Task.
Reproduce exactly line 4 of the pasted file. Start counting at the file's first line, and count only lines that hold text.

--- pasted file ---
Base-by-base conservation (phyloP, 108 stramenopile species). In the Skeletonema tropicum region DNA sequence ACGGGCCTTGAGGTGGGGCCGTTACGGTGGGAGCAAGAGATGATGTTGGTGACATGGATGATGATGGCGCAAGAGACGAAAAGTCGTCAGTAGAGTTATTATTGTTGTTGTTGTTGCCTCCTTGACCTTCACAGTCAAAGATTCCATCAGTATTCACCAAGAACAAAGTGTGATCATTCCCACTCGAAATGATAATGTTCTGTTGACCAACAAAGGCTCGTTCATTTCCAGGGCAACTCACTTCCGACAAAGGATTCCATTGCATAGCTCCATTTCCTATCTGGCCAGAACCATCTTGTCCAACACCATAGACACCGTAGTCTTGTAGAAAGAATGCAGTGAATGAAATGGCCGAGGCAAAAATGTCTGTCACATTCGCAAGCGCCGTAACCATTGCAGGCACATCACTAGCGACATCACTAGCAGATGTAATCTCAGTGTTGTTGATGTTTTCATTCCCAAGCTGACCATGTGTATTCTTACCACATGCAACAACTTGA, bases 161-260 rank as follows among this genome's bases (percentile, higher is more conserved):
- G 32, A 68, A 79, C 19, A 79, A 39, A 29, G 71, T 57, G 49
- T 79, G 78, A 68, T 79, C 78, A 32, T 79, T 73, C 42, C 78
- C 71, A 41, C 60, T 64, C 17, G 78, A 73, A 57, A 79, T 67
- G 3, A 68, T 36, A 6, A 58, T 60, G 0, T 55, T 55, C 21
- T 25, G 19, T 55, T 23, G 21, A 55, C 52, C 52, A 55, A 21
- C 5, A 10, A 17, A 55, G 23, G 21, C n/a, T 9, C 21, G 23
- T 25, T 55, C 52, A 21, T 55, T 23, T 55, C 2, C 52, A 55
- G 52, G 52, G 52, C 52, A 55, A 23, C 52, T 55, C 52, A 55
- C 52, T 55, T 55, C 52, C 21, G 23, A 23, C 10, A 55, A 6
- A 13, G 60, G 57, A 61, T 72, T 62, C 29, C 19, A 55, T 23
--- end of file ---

- C 71, A 41, C 60, T 64, C 17, G 78, A 73, A 57, A 79, T 67